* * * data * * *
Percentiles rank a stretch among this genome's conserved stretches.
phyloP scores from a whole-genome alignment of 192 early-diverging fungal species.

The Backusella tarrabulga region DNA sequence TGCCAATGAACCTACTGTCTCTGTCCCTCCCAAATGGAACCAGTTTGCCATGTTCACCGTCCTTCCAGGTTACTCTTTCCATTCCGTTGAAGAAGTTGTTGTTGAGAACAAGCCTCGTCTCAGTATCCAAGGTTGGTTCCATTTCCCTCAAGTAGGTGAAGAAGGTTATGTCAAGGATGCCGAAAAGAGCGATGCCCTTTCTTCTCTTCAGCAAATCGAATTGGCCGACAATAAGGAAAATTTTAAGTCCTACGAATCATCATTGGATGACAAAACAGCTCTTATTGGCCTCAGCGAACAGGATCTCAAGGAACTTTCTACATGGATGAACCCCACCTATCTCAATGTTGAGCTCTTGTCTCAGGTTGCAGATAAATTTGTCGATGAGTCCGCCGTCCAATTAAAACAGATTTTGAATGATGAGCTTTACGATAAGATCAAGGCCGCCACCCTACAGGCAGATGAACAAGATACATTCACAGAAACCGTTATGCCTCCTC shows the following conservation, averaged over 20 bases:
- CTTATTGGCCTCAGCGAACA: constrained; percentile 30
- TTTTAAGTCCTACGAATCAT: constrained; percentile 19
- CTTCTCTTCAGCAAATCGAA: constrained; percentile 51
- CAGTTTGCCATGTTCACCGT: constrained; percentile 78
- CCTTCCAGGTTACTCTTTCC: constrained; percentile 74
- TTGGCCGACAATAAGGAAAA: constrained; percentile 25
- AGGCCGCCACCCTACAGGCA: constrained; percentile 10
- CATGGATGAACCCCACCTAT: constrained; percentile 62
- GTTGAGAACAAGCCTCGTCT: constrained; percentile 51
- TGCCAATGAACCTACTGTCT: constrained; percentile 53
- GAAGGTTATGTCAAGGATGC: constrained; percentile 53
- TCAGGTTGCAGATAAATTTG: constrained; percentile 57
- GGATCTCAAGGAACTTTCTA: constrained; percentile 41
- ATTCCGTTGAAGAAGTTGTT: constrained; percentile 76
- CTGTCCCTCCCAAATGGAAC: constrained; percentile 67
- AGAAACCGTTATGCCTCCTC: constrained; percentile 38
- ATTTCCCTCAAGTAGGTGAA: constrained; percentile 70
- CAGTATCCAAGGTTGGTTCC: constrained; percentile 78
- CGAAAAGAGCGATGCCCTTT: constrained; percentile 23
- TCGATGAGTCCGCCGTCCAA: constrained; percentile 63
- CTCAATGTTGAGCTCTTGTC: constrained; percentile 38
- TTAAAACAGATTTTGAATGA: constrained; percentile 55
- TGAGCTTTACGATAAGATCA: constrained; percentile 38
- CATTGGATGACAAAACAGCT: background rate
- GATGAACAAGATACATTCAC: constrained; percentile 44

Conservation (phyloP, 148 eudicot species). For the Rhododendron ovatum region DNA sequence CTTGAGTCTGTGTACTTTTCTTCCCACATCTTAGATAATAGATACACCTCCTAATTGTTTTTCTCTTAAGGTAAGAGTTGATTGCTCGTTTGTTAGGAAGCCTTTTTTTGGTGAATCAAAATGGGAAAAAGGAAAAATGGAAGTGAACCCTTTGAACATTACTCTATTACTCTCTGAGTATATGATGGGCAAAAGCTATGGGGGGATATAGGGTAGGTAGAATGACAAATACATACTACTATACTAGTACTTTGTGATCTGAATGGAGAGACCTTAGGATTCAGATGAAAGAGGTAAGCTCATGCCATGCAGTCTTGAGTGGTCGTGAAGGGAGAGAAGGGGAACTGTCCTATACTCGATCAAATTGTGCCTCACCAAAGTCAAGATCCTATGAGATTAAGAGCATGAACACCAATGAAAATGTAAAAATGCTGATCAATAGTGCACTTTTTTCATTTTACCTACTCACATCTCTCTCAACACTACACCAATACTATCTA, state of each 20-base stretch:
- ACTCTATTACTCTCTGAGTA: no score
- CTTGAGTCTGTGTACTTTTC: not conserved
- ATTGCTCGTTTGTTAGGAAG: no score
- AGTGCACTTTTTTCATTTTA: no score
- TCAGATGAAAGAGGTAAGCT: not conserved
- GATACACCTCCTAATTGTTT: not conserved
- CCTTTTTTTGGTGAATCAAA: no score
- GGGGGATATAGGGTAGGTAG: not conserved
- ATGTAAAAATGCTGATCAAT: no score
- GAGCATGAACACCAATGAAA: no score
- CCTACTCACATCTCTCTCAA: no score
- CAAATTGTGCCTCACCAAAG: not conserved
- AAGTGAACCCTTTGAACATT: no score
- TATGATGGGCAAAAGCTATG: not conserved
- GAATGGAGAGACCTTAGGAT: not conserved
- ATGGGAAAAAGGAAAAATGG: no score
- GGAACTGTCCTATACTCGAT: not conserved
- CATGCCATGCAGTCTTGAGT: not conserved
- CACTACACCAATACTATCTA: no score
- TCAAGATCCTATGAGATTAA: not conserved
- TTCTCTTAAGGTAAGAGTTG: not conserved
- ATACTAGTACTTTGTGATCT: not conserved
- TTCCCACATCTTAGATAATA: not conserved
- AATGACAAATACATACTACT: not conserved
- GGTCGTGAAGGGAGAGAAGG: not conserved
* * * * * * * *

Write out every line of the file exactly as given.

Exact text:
Percentiles rank a stretch among this genome's conserved stretches.
phyloP scores from a whole-genome alignment of 192 early-diverging fungal species.

The Backusella tarrabulga region DNA sequence TGCCAATGAACCTACTGTCTCTGTCCCTCCCAAATGGAACCAGTTTGCCATGTTCACCGTCCTTCCAGGTTACTCTTTCCATTCCGTTGAAGAAGTTGTTGTTGAGAACAAGCCTCGTCTCAGTATCCAAGGTTGGTTCCATTTCCCTCAAGTAGGTGAAGAAGGTTATGTCAAGGATGCCGAAAAGAGCGATGCCCTTTCTTCTCTTCAGCAAATCGAATTGGCCGACAATAAGGAAAATTTTAAGTCCTACGAATCATCATTGGATGACAAAACAGCTCTTATTGGCCTCAGCGAACAGGATCTCAAGGAACTTTCTACATGGATGAACCCCACCTATCTCAATGTTGAGCTCTTGTCTCAGGTTGCAGATAAATTTGTCGATGAGTCCGCCGTCCAATTAAAACAGATTTTGAATGATGAGCTTTACGATAAGATCAAGGCCGCCACCCTACAGGCAGATGAACAAGATACATTCACAGAAACCGTTATGCCTCCTC shows the following conservation, averaged over 20 bases:
- CTTATTGGCCTCAGCGAACA: constrained; percentile 30
- TTTTAAGTCCTACGAATCAT: constrained; percentile 19
- CTTCTCTTCAGCAAATCGAA: constrained; percentile 51
- CAGTTTGCCATGTTCACCGT: constrained; percentile 78
- CCTTCCAGGTTACTCTTTCC: constrained; percentile 74
- TTGGCCGACAATAAGGAAAA: constrained; percentile 25
- AGGCCGCCACCCTACAGGCA: constrained; percentile 10
- CATGGATGAACCCCACCTAT: constrained; percentile 62
- GTTGAGAACAAGCCTCGTCT: constrained; percentile 51
- TGCCAATGAACCTACTGTCT: constrained; percentile 53
- GAAGGTTATGTCAAGGATGC: constrained; percentile 53
- TCAGGTTGCAGATAAATTTG: constrained; percentile 57
- GGATCTCAAGGAACTTTCTA: constrained; percentile 41
- ATTCCGTTGAAGAAGTTGTT: constrained; percentile 76
- CTGTCCCTCCCAAATGGAAC: constrained; percentile 67
- AGAAACCGTTATGCCTCCTC: constrained; percentile 38
- ATTTCCCTCAAGTAGGTGAA: constrained; percentile 70
- CAGTATCCAAGGTTGGTTCC: constrained; percentile 78
- CGAAAAGAGCGATGCCCTTT: constrained; percentile 23
- TCGATGAGTCCGCCGTCCAA: constrained; percentile 63
- CTCAATGTTGAGCTCTTGTC: constrained; percentile 38
- TTAAAACAGATTTTGAATGA: constrained; percentile 55
- TGAGCTTTACGATAAGATCA: constrained; percentile 38
- CATTGGATGACAAAACAGCT: background rate
- GATGAACAAGATACATTCAC: constrained; percentile 44

Conservation (phyloP, 148 eudicot species). For the Rhododendron ovatum region DNA sequence CTTGAGTCTGTGTACTTTTCTTCCCACATCTTAGATAATAGATACACCTCCTAATTGTTTTTCTCTTAAGGTAAGAGTTGATTGCTCGTTTGTTAGGAAGCCTTTTTTTGGTGAATCAAAATGGGAAAAAGGAAAAATGGAAGTGAACCCTTTGAACATTACTCTATTACTCTCTGAGTATATGATGGGCAAAAGCTATGGGGGGATATAGGGTAGGTAGAATGACAAATACATACTACTATACTAGTACTTTGTGATCTGAATGGAGAGACCTTAGGATTCAGATGAAAGAGGTAAGCTCATGCCATGCAGTCTTGAGTGGTCGTGAAGGGAGAGAAGGGGAACTGTCCTATACTCGATCAAATTGTGCCTCACCAAAGTCAAGATCCTATGAGATTAAGAGCATGAACACCAATGAAAATGTAAAAATGCTGATCAATAGTGCACTTTTTTCATTTTACCTACTCACATCTCTCTCAACACTACACCAATACTATCTA, state of each 20-base stretch:
- ACTCTATTACTCTCTGAGTA: no score
- CTTGAGTCTGTGTACTTTTC: not conserved
- ATTGCTCGTTTGTTAGGAAG: no score
- AGTGCACTTTTTTCATTTTA: no score
- TCAGATGAAAGAGGTAAGCT: not conserved
- GATACACCTCCTAATTGTTT: not conserved
- CCTTTTTTTGGTGAATCAAA: no score
- GGGGGATATAGGGTAGGTAG: not conserved
- ATGTAAAAATGCTGATCAAT: no score
- GAGCATGAACACCAATGAAA: no score
- CCTACTCACATCTCTCTCAA: no score
- CAAATTGTGCCTCACCAAAG: not conserved
- AAGTGAACCCTTTGAACATT: no score
- TATGATGGGCAAAAGCTATG: not conserved
- GAATGGAGAGACCTTAGGAT: not conserved
- ATGGGAAAAAGGAAAAATGG: no score
- GGAACTGTCCTATACTCGAT: not conserved
- CATGCCATGCAGTCTTGAGT: not conserved
- CACTACACCAATACTATCTA: no score
- TCAAGATCCTATGAGATTAA: not conserved
- TTCTCTTAAGGTAAGAGTTG: not conserved
- ATACTAGTACTTTGTGATCT: not conserved
- TTCCCACATCTTAGATAATA: not conserved
- AATGACAAATACATACTACT: not conserved
- GGTCGTGAAGGGAGAGAAGG: not conserved